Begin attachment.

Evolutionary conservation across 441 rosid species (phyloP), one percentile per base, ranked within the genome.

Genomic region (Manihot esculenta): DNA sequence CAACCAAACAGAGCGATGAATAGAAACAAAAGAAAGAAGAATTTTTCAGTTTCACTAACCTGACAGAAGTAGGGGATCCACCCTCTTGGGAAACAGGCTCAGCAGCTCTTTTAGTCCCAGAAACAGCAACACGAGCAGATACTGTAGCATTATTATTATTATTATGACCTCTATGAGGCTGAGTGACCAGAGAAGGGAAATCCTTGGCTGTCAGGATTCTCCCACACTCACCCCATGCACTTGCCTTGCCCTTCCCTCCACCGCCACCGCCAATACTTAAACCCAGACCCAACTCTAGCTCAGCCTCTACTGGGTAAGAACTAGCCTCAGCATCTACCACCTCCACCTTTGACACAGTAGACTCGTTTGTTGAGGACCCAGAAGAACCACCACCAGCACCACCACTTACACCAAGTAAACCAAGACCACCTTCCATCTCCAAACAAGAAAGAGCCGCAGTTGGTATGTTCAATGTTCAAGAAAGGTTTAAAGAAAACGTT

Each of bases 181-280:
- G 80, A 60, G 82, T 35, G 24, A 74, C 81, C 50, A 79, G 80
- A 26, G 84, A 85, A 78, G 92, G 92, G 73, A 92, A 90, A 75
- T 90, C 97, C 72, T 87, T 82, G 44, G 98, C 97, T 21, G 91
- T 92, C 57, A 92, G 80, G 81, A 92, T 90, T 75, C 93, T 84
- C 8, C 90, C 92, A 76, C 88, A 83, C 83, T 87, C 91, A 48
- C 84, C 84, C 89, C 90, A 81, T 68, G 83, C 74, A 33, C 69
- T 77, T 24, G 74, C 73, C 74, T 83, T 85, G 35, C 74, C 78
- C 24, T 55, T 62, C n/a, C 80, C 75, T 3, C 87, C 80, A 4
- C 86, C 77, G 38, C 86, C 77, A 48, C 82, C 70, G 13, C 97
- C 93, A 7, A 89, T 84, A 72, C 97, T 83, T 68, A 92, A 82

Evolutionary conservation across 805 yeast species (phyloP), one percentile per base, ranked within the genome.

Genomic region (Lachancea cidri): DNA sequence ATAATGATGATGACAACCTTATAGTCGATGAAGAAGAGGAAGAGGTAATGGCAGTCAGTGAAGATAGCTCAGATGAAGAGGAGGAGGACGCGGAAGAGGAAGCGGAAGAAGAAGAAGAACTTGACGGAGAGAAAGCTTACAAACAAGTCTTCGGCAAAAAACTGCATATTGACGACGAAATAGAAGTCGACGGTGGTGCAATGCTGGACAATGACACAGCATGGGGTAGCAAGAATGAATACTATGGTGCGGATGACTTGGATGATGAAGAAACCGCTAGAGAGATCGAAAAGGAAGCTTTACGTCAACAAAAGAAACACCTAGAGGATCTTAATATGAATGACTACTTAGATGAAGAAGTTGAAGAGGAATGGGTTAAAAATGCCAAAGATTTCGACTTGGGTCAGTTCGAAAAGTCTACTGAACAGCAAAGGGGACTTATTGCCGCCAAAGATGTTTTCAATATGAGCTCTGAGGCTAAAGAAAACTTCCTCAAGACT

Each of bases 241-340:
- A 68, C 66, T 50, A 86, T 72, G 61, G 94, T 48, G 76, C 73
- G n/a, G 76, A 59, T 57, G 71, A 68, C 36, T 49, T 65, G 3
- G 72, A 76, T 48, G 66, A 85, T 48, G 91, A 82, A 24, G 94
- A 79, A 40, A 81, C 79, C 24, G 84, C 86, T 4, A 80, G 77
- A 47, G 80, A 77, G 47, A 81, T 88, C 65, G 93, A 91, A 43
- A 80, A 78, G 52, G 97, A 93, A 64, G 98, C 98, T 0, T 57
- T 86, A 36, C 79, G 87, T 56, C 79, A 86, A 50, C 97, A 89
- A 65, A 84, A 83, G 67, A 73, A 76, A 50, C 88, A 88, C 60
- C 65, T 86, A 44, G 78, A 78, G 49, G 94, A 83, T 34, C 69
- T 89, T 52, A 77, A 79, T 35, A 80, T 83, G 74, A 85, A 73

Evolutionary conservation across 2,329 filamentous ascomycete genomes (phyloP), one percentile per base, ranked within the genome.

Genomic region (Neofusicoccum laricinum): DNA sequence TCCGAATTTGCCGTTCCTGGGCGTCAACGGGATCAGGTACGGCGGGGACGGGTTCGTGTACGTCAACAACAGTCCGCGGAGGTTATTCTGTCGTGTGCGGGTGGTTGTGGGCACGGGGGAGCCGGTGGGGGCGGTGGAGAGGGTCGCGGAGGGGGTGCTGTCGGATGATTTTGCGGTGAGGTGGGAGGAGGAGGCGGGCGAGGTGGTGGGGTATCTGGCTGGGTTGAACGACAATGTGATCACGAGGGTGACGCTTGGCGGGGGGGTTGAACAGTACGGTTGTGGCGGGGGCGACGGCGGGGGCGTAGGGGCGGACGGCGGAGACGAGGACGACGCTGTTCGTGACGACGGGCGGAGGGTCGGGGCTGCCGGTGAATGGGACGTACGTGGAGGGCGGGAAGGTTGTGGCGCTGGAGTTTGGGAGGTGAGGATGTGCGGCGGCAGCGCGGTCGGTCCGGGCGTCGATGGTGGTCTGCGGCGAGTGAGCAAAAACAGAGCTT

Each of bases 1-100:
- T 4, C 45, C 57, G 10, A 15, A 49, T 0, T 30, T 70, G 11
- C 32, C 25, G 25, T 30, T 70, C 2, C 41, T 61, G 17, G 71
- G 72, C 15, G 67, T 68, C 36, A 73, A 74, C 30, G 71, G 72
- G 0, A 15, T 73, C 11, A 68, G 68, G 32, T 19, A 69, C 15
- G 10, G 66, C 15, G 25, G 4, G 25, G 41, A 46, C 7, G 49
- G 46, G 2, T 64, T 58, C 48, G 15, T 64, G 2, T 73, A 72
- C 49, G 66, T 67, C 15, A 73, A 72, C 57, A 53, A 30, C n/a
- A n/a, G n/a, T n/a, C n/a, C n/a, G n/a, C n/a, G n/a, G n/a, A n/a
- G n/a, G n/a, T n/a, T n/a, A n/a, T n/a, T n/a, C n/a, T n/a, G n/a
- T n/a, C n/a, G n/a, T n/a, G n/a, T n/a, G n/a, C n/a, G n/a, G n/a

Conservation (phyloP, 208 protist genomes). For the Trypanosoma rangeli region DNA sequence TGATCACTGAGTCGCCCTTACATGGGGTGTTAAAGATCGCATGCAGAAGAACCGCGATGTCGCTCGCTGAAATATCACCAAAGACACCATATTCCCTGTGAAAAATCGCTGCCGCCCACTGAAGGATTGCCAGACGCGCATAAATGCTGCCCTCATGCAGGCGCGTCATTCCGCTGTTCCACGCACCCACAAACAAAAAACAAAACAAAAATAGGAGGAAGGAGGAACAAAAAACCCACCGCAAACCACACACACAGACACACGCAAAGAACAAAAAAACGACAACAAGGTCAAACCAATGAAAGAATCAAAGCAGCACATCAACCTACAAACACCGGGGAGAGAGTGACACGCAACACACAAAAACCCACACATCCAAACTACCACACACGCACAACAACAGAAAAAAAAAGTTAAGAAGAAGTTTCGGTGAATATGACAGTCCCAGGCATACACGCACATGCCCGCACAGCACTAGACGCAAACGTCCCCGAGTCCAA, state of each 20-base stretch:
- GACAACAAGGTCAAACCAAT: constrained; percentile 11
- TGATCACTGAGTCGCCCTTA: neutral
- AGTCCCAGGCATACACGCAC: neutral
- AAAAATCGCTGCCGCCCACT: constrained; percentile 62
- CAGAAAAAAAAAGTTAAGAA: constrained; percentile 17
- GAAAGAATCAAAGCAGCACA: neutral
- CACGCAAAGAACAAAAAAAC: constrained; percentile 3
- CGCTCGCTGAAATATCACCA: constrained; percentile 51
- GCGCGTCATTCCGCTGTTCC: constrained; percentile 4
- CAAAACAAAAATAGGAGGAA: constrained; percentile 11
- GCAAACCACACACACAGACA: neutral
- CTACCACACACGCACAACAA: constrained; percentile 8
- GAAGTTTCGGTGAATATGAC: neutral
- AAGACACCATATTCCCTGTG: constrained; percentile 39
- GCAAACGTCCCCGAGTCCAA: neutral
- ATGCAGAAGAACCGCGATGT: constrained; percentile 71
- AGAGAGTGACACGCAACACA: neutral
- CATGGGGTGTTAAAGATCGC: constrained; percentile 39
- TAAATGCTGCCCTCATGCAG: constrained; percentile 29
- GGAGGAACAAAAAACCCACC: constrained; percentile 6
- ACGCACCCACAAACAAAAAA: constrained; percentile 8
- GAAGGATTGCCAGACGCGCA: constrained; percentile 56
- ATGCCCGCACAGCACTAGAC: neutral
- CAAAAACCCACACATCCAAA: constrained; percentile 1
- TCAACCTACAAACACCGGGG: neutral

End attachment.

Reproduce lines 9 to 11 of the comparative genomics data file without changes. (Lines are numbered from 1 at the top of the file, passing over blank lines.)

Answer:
- C 84, C 84, C 89, C 90, A 81, T 68, G 83, C 74, A 33, C 69
- T 77, T 24, G 74, C 73, C 74, T 83, T 85, G 35, C 74, C 78
- C 24, T 55, T 62, C n/a, C 80, C 75, T 3, C 87, C 80, A 4